The numbers are shocking and well-publicized. As fewer electricians enter the electrical contracting industry than exit it, a net deficit of skilled labor will potentially leave contracting firms struggling to fill an estimated 85,000-plus positions by 2024.
“Over 40 percent of lineman today are over the age of 50 and are expected to retire or leave over the next decade—vacancies which have not and likely will not necessarily be backfilled by millennials,” said Stephen Hughes, managing director and head of KeyBanc Capital Markets’ Industrial & Business Services Practice, Cleveland.
The drivers behind this trend are multifaceted. In addition to a large baby boomer population approaching retirement age, trade education of younger generations has been less than ideal.
“We lost a lot of vocational education programs in schools since the 1980s, and 10 years ago, we lost numerous industry members when the economy crashed,” said Kevin Tighe, the National Electrical Contractors Association’s executive director of workforce relations and workforce development.
Skip Perley, president and CEO of Thompson Electric Co., Sioux City, Iowa, said the industry has suffered from stigmatization as the United States transitioned to a service economy from a manufacturing one.
“Starting about 30 years ago, it became a negative thing to work with your hands,” Perley said. “Blue-collar opportunities became the ‘leftover’ jobs when you couldn’t make it in the white-collar world, and it became embarrassing for parents if their kids were trade or factory workers. Too often, the implication has been that people in the trades weren’t smart enough for college. But, the truth is that people who think it doesn’t take enormous skill sets to run a $10 million construction project are dead wrong. Schools have increasingly figured out that they’ve made a mistake, but we have 30 years of ingrained negative perceptions to get over.”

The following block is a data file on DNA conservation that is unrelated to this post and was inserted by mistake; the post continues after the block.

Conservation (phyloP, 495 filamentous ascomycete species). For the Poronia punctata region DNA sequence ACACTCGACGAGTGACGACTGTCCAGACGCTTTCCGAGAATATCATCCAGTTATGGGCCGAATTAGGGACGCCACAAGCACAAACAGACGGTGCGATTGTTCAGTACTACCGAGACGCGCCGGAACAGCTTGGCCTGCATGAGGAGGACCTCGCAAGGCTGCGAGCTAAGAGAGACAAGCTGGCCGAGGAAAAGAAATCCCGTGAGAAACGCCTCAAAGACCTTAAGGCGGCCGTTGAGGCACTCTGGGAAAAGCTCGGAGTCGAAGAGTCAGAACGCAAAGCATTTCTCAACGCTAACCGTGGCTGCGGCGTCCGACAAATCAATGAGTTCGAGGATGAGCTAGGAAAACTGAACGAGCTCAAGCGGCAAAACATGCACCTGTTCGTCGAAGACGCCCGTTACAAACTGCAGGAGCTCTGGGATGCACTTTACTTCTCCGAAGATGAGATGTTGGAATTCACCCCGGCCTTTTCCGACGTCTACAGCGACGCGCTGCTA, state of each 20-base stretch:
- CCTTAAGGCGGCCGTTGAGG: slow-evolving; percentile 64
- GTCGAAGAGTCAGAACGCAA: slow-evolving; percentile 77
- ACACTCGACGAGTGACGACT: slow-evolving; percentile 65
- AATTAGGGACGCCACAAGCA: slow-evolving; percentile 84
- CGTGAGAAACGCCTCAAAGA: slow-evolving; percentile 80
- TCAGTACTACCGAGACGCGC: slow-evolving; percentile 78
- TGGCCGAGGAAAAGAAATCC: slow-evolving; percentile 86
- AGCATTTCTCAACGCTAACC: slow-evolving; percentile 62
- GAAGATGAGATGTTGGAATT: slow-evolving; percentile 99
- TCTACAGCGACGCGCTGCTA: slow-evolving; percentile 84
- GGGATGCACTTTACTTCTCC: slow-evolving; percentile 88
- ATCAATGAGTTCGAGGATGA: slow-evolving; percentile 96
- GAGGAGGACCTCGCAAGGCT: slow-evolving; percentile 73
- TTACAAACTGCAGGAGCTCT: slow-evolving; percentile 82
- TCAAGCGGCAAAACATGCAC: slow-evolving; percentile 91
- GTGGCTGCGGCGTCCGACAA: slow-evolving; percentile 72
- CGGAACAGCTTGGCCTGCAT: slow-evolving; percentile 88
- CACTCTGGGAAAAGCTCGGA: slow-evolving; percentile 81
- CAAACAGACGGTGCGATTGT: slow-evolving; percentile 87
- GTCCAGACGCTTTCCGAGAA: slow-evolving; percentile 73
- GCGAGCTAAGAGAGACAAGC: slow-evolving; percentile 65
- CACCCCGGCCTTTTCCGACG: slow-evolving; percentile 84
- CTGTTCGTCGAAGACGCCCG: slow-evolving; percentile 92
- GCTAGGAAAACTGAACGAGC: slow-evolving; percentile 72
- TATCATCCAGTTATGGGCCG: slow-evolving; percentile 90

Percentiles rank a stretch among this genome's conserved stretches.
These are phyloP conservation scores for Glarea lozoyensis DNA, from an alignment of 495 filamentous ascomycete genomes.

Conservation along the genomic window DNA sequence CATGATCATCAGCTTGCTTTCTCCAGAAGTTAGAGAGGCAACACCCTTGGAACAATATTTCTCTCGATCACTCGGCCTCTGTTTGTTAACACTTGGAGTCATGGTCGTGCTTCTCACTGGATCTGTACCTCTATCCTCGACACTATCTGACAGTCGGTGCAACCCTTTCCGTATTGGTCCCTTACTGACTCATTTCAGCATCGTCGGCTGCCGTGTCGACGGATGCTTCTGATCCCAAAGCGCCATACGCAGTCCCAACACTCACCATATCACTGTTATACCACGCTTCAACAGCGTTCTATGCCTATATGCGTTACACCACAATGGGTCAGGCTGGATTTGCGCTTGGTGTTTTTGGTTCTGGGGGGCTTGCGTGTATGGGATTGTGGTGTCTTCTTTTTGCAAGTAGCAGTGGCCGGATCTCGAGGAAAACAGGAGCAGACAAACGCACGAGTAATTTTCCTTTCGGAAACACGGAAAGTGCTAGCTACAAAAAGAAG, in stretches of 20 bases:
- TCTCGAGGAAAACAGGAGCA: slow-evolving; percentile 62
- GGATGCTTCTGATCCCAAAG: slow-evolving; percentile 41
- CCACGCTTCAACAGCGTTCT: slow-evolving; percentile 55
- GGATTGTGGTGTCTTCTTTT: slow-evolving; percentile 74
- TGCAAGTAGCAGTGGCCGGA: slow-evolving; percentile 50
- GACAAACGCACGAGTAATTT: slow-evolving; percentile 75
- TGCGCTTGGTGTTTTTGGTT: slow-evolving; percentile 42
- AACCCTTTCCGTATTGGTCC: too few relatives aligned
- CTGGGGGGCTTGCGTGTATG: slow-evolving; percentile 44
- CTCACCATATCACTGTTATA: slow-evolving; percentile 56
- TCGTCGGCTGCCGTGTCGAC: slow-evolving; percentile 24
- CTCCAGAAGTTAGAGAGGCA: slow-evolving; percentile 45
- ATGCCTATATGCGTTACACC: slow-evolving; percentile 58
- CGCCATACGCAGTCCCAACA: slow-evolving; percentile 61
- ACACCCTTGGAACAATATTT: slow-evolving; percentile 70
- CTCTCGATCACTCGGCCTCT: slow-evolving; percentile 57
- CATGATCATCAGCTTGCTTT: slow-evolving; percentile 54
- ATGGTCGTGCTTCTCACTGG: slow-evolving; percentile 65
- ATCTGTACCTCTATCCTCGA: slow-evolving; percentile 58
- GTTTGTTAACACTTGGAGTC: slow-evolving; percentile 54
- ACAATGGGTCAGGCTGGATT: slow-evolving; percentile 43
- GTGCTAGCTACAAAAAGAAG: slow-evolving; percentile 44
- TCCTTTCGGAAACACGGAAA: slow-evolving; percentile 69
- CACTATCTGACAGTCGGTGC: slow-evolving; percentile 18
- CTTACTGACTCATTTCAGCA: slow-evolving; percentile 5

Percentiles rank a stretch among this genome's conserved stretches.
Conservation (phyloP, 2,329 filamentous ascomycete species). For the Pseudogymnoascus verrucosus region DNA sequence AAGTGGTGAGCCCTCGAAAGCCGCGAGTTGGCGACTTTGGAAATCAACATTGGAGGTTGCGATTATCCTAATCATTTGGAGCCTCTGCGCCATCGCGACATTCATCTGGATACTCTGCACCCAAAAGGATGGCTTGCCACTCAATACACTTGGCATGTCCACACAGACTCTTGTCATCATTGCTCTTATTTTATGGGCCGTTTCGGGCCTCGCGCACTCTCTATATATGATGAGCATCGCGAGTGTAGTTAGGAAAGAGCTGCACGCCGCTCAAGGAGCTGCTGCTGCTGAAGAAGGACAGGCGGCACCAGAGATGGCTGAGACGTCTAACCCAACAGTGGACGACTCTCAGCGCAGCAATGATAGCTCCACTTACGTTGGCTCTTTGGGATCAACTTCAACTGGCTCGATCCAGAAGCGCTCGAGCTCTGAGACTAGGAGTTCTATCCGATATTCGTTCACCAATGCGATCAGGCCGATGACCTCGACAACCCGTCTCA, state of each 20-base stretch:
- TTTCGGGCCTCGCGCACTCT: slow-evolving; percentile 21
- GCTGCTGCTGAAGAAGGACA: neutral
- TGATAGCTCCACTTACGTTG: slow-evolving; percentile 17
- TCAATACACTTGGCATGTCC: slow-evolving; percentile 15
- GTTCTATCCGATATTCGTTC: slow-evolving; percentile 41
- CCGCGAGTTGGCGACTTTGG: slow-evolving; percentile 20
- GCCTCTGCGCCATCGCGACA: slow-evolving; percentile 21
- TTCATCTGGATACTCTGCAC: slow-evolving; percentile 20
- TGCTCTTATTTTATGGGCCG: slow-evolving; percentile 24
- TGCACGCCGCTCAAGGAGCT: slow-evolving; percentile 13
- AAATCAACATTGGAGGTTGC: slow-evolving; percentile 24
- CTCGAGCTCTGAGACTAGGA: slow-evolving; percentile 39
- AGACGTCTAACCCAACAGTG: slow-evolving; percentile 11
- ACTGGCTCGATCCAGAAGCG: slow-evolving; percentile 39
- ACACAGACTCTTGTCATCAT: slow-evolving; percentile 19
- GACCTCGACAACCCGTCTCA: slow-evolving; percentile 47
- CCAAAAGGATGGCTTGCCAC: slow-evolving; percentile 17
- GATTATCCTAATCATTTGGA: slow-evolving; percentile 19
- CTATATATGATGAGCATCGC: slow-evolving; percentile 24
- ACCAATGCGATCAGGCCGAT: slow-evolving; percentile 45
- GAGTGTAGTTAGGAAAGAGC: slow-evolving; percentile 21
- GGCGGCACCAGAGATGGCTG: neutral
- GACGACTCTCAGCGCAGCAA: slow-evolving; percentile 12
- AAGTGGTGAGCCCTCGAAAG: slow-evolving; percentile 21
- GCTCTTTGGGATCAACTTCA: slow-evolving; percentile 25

With both private and federal investment in construction/expansion projects and resultant job opportunities in the industry expected to grow in the years ahead, the need to fill the gap has never been more pressing.
“Over the next decade, we could be looking at a $1.5 trillion infrastructure fund and a growth in renovation/deconstruction/reconstruction activity the likes of which we haven’t seen in our lifetimes,” Hughes said. “Contracting firms will have to step it up to attract and retain the people necessary to capitalize on all of the revenue opportunities that will be available.”
Reigniting interest in schools
Thompson Electric is among the many electrical contracting firms working to reignite young people’s interest in the trade. The Thompson Electric team recently discussed careers in the field with 100 fifth graders (soon to be an annual event), hosted young people in its shop to demonstrate what the job involves, and allowed a group of fourth graders to tour the company’s vans and bend conduit. The earlier they are introduced, the better.
“We’ve been a success in our community and want to be part of a bigger solution that gets kids interested in technology, and not just for our own firm’s benefit,” Perley said. “If we can help get young people interested in technology and the trades, our country will be better off.”
According to Perley, Thompson Electric team members also participate in hands-on programming at the local middle school, teach classes and sponsor programs at area high school/vocational programs, take part in the acclaimed construction engineering program at Iowa State University, and engage in local career fairs.
“The way we see it, we’ve got to invest in kids today for down the road,” Perley said. “We may not see them for 10 years, but it’s a process.”
Thompson Electric also hosts training events at its own facility.
“We have to realize that most of our new employees don’t know how to use a screwdriver,” Perley said. “So, we bring them into our prefab shop for a few weeks, where they’re highly supervised, and raise their skills significantly before they ever see a job site. While apprentice programs are excellent, they can’t do that quickly enough for us, so we have to do it.”
Repositioning the field
Tighe agreed that the electrical contracting field has struggled to combat a number of negative perceptions over the years. He works to inform high school administrators of the training and career opportunities available to students.
“After a recent discussion during which we enlightened the leadership at one high school about our program, the principal agreed that we’re not serving 25 percent of our kids by pushing college on them,” Tighe said. “The fact is that all kids, thinkers and leaders should be given access to information about our trade.”
Among the many misperceptions Tighe works to debunk is the belief that the field is only manual in nature.